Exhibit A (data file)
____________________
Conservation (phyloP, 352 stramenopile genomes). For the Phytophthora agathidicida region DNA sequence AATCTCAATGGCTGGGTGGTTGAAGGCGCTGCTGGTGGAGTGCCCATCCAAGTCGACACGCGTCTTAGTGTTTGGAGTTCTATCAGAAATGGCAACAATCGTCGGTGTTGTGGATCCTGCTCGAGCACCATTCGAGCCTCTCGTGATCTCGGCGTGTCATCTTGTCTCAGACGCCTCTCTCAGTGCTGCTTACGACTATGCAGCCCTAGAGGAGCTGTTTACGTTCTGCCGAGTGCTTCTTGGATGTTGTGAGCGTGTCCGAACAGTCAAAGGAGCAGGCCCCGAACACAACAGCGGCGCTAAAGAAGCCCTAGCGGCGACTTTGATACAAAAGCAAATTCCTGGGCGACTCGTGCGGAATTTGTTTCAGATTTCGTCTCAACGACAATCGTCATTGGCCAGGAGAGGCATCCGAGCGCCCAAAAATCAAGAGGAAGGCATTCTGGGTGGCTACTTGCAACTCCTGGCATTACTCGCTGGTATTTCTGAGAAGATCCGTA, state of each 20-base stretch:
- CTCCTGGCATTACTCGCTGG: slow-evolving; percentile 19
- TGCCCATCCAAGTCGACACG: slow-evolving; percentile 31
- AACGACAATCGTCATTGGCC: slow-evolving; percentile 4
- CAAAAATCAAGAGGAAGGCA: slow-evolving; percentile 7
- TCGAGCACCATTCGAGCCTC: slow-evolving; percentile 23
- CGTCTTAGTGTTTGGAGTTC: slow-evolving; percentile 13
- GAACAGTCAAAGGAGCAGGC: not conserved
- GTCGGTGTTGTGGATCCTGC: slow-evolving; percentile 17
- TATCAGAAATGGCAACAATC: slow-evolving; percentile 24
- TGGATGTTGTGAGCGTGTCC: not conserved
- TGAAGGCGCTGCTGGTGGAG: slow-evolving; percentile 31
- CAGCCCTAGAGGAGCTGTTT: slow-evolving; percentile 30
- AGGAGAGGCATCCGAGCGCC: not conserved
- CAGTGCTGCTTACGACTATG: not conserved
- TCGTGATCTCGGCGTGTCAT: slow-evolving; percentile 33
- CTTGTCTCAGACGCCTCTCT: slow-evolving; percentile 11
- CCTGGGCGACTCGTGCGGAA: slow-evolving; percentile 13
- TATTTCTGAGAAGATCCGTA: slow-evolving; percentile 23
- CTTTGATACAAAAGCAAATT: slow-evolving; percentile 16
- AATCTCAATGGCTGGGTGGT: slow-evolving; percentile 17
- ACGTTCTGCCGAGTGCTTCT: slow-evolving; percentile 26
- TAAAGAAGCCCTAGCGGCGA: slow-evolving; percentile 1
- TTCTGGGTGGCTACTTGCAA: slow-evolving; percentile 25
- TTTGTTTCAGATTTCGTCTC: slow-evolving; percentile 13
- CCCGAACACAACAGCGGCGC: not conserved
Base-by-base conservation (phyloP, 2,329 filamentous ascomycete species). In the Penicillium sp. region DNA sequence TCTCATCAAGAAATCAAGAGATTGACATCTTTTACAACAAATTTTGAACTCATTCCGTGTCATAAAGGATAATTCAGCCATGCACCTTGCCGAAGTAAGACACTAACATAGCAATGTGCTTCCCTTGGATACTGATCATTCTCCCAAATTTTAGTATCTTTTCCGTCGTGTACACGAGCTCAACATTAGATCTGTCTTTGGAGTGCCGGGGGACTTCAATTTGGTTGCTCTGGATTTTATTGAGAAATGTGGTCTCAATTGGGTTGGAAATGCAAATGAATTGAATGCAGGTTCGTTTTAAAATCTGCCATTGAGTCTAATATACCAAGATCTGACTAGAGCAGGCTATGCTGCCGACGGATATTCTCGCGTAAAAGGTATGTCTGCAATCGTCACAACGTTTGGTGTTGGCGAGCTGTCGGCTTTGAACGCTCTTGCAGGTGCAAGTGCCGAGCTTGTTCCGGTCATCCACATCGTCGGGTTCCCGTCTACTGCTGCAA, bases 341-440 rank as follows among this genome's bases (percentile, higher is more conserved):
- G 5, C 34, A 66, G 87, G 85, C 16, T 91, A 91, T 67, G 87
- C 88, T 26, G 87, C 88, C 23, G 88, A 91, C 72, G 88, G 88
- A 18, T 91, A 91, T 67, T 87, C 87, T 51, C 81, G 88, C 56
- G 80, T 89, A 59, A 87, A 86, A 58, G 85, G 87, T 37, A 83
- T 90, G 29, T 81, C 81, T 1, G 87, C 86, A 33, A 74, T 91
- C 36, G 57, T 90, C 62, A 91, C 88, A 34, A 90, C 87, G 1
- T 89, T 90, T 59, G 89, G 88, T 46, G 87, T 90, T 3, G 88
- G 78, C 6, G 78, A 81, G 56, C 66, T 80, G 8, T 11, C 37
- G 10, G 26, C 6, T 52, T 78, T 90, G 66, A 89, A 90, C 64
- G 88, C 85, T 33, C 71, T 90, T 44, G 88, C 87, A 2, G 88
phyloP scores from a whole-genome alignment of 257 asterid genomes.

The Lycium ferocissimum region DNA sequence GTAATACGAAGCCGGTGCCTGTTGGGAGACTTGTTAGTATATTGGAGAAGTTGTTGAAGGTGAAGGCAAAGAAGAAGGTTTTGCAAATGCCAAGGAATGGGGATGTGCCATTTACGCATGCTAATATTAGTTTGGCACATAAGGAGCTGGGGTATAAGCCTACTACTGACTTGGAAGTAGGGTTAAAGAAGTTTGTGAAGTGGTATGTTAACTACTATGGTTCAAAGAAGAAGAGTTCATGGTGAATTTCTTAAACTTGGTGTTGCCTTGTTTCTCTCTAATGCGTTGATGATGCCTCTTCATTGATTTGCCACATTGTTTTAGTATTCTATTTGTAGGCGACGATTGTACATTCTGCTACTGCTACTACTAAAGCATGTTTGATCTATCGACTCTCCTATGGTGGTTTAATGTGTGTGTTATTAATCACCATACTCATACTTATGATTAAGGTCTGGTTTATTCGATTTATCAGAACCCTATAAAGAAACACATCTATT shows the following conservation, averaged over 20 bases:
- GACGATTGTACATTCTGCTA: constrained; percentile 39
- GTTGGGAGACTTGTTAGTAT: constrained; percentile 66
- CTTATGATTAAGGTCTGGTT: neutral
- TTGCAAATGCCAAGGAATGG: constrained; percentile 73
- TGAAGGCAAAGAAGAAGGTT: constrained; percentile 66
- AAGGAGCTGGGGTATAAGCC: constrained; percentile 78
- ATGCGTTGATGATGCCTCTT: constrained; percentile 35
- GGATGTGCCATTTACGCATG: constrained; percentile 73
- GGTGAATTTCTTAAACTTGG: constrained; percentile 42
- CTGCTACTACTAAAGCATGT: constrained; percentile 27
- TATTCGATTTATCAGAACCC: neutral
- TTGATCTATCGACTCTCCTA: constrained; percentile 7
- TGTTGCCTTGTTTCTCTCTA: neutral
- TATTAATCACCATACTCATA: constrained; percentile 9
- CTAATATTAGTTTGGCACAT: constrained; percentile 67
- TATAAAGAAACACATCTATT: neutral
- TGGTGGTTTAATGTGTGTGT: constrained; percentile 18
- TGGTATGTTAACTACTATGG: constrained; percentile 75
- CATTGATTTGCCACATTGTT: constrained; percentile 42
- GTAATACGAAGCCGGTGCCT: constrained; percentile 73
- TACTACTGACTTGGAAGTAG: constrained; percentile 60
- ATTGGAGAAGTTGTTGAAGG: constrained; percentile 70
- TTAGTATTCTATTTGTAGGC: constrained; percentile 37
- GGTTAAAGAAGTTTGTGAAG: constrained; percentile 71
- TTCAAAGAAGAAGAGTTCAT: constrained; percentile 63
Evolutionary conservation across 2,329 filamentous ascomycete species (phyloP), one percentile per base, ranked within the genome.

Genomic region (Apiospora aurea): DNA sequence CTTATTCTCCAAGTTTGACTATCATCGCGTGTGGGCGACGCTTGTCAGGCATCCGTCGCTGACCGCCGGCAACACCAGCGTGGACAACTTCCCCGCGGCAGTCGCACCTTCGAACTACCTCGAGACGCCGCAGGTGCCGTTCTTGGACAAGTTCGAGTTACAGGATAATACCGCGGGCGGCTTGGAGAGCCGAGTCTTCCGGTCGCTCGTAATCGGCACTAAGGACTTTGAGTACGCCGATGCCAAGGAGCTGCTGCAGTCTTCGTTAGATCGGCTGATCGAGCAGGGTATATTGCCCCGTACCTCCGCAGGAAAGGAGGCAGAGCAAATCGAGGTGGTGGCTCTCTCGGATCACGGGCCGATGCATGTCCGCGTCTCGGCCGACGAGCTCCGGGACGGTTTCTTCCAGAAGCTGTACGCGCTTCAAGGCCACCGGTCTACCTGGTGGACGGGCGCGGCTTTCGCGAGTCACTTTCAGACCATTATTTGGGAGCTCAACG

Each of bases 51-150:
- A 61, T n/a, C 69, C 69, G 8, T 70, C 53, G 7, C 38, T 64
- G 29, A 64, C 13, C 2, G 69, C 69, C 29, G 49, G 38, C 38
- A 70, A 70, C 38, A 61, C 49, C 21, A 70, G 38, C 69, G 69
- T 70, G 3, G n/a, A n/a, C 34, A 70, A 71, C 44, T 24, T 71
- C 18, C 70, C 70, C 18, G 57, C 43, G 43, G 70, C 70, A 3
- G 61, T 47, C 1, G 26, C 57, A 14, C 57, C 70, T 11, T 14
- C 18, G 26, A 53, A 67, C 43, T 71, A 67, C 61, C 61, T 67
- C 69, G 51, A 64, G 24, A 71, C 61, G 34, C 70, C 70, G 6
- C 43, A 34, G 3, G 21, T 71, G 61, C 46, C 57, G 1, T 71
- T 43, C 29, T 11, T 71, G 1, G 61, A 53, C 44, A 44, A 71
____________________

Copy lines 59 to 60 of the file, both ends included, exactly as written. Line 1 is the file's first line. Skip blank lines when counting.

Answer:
- GTAATACGAAGCCGGTGCCT: constrained; percentile 73
- TACTACTGACTTGGAAGTAG: constrained; percentile 60